South Africa’s Department Of Communications Plans To Fast-Track Digital Migration

28 February 2019

Technology & Convergence

South Africa’s Department of Communications (DOC) has yet again promised to speed up the rollout of the digital migration project.

The DOC said this in its plans in the Estimates of National Expenditure (ENE) document that coincided with The South African Finance Minister Tito Mboweni's recent national budget speech.

The ENE publications are a compilation of the latest information from departmental and other sources. These publications unpack in great detail the government's expenditure plans for the next three financial years.

South Africa did not make the June 2015 deadline that had been set by the International Telecommunication Union (ITU) for countries to accomplish the switch from traditional analogue to digital terrestrial television (DTT).

The ITU had called on countries to migrate to digital in order for radio frequency spectrum to be availed for mobile broadband services.

The country's migration date has been postponed numerous times, and June 2019 was previously marked as the latest deadline for digital TV.

However, the Department of Communications has now pledged to ensure that the country’s citizens migrate to digital broadcasting platforms by July 2020.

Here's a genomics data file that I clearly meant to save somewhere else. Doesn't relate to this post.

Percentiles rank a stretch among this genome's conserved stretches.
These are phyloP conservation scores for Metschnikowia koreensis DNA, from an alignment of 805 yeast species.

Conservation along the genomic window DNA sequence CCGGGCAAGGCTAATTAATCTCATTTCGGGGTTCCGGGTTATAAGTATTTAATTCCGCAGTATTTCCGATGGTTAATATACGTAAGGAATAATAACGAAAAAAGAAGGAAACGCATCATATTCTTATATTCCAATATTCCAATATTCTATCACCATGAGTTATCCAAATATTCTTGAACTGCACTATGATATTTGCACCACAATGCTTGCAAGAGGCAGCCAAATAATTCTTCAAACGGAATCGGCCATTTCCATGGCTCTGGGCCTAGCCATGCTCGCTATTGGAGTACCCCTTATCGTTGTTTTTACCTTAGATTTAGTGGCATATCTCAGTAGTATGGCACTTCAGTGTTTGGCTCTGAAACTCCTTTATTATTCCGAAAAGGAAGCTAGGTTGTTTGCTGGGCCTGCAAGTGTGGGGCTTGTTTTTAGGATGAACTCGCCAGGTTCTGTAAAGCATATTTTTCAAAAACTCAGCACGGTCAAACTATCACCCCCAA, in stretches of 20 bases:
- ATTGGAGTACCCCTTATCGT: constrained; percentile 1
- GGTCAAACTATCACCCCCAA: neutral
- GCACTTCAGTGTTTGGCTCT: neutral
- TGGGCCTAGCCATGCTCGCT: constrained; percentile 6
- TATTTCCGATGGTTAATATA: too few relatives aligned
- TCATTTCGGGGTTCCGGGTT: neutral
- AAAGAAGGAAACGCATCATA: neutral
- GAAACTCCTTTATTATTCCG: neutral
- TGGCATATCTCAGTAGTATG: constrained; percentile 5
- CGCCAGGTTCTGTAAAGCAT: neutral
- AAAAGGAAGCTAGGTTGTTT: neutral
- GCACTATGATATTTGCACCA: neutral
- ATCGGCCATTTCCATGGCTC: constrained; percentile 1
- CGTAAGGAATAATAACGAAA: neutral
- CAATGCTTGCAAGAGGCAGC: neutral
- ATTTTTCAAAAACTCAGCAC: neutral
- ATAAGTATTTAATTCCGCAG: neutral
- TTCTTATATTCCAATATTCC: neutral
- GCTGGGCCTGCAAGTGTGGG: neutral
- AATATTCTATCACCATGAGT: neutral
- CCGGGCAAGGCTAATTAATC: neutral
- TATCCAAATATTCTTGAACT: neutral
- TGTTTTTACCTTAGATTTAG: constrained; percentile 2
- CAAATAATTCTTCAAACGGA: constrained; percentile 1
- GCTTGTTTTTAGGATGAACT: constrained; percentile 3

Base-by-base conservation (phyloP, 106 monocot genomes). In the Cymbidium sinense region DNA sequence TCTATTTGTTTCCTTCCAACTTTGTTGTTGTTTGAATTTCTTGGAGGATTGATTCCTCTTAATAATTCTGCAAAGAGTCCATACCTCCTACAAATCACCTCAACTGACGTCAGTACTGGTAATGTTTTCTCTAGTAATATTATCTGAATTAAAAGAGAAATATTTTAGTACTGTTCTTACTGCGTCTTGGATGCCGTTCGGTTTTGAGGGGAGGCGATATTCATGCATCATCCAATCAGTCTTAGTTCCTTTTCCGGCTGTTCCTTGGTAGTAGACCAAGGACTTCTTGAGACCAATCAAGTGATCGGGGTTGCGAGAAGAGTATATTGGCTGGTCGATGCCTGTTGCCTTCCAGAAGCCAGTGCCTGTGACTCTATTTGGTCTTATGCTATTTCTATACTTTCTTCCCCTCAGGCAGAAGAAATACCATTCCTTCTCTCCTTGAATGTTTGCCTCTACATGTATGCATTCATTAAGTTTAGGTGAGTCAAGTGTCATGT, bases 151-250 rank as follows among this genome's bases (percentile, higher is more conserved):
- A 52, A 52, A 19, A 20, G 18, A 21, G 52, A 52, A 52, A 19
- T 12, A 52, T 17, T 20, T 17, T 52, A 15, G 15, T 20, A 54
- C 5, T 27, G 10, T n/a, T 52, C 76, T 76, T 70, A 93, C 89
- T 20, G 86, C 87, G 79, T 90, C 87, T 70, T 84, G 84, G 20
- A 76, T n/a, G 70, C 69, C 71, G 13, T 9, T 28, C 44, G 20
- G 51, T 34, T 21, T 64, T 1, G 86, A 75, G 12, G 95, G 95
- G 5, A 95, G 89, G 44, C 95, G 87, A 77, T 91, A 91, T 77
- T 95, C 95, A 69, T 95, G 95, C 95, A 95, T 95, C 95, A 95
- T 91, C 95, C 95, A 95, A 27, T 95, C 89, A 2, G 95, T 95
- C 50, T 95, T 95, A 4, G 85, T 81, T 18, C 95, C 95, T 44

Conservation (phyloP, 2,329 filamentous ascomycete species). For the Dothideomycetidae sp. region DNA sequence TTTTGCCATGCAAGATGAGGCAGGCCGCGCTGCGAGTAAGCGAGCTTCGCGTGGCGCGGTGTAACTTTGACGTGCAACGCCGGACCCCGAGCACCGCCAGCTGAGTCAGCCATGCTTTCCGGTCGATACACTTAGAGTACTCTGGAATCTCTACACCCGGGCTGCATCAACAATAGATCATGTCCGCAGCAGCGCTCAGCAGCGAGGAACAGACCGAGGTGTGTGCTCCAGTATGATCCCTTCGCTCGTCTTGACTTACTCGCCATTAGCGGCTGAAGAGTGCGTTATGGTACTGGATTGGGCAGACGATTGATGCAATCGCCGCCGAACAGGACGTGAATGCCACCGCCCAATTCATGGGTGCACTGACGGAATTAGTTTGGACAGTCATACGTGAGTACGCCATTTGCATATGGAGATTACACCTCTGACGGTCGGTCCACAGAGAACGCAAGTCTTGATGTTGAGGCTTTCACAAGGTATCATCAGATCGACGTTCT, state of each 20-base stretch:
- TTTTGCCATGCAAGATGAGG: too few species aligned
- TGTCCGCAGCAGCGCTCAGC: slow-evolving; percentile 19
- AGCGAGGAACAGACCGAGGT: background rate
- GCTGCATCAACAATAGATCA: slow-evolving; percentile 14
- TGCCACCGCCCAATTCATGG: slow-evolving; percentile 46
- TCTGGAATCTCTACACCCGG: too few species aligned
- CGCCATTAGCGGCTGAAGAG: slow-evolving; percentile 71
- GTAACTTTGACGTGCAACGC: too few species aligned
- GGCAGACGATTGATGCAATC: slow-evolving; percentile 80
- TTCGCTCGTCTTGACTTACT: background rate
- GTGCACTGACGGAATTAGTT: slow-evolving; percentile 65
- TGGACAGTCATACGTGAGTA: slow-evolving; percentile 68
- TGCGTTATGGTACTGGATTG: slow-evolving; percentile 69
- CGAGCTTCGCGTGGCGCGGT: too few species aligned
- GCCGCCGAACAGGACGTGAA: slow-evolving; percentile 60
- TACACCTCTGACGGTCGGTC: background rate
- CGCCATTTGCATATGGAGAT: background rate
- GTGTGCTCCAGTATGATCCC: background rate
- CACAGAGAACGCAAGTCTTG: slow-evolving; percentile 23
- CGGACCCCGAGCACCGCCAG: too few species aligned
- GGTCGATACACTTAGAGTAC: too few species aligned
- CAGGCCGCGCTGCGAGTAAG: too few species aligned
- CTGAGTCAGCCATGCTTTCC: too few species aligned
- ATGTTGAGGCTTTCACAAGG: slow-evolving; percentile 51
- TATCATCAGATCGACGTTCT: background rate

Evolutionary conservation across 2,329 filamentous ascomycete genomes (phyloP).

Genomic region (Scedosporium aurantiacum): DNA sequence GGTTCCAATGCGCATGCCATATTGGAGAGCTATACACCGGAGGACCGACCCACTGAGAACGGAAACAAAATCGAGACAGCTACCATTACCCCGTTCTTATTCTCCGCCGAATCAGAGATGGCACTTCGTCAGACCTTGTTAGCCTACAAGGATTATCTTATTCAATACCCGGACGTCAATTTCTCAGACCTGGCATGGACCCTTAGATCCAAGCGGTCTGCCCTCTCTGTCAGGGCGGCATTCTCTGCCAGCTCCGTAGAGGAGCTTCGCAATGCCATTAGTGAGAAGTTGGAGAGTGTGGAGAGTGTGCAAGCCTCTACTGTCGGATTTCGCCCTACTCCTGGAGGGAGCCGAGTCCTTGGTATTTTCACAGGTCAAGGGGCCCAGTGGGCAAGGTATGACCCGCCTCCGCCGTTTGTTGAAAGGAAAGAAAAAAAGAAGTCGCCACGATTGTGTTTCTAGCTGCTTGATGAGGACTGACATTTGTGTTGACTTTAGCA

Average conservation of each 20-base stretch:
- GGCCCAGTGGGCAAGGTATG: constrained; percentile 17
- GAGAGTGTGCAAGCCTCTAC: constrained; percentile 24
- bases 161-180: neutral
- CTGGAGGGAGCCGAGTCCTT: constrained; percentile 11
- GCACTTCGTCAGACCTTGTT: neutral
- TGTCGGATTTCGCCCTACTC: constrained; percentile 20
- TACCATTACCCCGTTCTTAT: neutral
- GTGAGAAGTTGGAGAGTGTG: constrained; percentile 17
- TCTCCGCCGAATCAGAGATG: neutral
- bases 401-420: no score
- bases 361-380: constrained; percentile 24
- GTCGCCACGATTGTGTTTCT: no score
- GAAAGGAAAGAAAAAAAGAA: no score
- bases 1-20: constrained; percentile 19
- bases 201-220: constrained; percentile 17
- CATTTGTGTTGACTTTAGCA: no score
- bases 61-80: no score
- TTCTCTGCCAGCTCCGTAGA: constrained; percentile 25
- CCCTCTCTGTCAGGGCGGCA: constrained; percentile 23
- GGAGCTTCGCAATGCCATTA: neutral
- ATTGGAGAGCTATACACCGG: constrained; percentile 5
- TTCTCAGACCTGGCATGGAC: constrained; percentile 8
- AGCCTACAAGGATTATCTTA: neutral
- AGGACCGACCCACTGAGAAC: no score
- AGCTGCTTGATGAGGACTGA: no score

According to the department, the new digital migration deadline is in accordance with the adoption of a new delivery model for DTT that was approved by Cabinet in 2018.

The model entails providing digital set-top boxes to citizens through retail shops rather than directly by the government, in so doing, it frees up government procurement processes.

The DOC added that consumers would be provided with call centre support for all their decoder installations and other relevant queries.

This service will be provided and operated by Sentech due to its significant role in the project.

The department also confirmed that to successfully carry out all the activities necessary for the fast-tracking of the digital migration project, $6.9 million had been set aside by the South African government.

Source: ITWeb